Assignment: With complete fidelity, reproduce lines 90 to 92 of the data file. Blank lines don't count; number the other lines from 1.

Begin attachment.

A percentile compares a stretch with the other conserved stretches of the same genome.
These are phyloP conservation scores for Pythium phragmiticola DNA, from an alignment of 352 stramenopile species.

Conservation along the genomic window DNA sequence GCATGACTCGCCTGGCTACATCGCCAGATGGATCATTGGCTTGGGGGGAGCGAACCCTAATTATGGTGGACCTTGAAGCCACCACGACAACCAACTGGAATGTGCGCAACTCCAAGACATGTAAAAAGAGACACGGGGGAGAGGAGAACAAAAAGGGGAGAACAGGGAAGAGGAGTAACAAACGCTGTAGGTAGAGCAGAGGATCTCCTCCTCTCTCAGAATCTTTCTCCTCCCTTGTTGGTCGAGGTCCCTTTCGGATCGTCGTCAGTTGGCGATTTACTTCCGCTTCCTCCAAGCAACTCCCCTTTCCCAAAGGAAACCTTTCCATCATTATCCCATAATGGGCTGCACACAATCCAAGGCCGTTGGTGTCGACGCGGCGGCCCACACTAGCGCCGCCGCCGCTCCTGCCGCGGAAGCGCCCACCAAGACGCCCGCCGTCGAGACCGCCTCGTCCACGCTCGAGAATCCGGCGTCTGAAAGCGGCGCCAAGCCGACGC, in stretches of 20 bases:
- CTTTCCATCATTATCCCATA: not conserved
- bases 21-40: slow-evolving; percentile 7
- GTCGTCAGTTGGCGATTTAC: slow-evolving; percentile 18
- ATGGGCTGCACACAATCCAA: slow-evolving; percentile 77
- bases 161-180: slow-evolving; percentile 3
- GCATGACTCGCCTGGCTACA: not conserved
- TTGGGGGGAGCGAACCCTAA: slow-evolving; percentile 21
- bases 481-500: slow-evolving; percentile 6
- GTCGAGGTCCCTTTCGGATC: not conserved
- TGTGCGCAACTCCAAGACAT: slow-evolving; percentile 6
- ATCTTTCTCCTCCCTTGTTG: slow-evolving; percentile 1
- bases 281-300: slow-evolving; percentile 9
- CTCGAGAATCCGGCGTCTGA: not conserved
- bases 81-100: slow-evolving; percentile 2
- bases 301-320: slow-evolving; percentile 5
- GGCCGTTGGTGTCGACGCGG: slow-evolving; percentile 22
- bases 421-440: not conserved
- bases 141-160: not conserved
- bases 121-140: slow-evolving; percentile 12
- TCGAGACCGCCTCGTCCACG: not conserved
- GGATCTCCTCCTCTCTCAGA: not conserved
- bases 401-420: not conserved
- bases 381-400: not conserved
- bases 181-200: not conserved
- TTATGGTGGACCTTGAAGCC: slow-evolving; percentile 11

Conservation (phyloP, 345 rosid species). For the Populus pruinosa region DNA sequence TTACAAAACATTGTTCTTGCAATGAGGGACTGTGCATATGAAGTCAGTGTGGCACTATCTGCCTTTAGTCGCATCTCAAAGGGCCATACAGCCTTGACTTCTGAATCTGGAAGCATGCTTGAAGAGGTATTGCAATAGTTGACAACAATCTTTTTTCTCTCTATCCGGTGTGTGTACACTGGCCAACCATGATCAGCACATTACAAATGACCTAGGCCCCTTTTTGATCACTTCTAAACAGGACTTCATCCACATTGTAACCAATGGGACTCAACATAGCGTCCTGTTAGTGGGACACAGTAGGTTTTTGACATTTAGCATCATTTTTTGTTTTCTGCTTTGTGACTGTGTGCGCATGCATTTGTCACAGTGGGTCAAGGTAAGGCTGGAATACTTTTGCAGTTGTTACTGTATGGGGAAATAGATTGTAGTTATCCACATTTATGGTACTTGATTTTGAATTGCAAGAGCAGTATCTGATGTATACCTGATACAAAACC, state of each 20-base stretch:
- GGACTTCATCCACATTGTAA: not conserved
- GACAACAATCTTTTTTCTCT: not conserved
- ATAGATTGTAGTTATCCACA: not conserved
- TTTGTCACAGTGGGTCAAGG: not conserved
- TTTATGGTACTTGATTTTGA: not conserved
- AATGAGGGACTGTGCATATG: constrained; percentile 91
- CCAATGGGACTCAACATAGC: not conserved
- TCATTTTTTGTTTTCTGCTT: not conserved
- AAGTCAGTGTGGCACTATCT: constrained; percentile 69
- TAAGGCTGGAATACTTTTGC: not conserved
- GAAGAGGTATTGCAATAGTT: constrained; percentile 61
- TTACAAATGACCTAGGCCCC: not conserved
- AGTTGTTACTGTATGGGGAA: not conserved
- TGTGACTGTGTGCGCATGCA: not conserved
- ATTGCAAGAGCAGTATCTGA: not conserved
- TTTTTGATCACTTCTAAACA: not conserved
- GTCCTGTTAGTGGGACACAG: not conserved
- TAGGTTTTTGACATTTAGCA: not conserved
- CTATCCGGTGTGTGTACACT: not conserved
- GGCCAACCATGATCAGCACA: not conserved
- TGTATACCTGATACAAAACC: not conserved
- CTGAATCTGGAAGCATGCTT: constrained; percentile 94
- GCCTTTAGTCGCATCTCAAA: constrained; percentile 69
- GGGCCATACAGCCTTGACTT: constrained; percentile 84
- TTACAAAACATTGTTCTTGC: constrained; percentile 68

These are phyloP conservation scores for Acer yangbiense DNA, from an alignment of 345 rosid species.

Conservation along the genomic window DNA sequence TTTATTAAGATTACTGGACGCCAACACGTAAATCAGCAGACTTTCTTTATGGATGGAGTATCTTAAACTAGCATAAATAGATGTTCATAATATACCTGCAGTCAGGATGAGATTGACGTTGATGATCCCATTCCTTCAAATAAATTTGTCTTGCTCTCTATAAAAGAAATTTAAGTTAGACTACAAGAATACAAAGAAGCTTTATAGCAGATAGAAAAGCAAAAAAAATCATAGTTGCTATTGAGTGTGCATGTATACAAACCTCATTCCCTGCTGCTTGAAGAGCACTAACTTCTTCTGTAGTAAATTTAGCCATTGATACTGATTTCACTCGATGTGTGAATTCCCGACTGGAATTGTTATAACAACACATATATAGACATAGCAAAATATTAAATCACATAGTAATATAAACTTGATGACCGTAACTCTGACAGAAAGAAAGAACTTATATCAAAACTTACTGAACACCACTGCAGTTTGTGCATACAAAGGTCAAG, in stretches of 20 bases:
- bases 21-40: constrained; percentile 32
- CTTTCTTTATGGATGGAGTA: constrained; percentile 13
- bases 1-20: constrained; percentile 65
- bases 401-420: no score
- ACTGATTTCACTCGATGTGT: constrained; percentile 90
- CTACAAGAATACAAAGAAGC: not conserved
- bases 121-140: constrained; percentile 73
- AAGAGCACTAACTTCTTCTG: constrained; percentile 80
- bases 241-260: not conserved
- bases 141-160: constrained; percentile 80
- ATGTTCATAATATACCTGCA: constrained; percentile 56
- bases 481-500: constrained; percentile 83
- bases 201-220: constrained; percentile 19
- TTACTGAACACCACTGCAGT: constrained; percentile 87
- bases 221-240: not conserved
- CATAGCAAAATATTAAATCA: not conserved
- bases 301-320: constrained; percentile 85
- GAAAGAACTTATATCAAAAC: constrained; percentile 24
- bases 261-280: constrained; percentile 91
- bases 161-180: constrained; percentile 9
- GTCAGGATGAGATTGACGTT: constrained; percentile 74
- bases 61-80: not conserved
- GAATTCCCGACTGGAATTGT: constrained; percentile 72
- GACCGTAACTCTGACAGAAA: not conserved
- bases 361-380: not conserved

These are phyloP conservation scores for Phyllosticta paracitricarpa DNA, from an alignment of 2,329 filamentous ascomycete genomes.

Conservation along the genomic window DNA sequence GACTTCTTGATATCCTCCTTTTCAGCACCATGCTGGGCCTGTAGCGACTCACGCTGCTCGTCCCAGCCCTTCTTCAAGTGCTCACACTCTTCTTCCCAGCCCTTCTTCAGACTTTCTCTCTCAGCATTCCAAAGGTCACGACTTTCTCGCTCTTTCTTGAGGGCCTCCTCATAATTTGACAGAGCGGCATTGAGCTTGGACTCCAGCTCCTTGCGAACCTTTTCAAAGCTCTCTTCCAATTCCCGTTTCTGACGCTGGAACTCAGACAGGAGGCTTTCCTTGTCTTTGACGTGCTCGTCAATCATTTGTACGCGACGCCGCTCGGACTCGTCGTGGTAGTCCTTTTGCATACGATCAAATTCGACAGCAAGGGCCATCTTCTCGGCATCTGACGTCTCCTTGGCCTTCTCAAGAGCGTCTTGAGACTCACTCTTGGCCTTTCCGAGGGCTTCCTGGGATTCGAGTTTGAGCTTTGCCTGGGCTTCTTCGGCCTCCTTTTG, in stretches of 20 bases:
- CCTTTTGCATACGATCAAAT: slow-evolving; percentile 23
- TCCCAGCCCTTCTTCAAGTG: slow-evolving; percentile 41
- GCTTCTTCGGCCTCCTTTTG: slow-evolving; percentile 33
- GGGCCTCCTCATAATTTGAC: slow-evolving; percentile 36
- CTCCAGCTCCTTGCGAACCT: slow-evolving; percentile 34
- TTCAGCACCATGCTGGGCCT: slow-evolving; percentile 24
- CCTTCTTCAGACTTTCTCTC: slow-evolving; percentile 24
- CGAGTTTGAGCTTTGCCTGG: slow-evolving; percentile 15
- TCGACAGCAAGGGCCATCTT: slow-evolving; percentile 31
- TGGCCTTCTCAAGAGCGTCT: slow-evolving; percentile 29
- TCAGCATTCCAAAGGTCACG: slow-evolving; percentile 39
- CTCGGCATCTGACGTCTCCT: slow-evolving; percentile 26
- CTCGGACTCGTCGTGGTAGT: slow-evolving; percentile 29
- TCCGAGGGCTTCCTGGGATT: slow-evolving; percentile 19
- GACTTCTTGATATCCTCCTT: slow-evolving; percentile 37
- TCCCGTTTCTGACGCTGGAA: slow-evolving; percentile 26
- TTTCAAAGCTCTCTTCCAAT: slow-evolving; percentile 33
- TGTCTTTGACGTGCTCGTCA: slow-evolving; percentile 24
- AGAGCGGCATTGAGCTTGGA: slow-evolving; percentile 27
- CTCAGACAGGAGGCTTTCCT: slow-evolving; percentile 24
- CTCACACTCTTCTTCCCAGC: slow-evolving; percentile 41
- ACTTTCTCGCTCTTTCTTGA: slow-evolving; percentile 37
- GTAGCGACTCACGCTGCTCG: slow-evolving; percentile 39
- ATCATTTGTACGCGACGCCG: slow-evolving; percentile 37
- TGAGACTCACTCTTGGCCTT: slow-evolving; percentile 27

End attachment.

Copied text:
- CCTTCTTCAGACTTTCTCTC: slow-evolving; percentile 24
- CGAGTTTGAGCTTTGCCTGG: slow-evolving; percentile 15
- TCGACAGCAAGGGCCATCTT: slow-evolving; percentile 31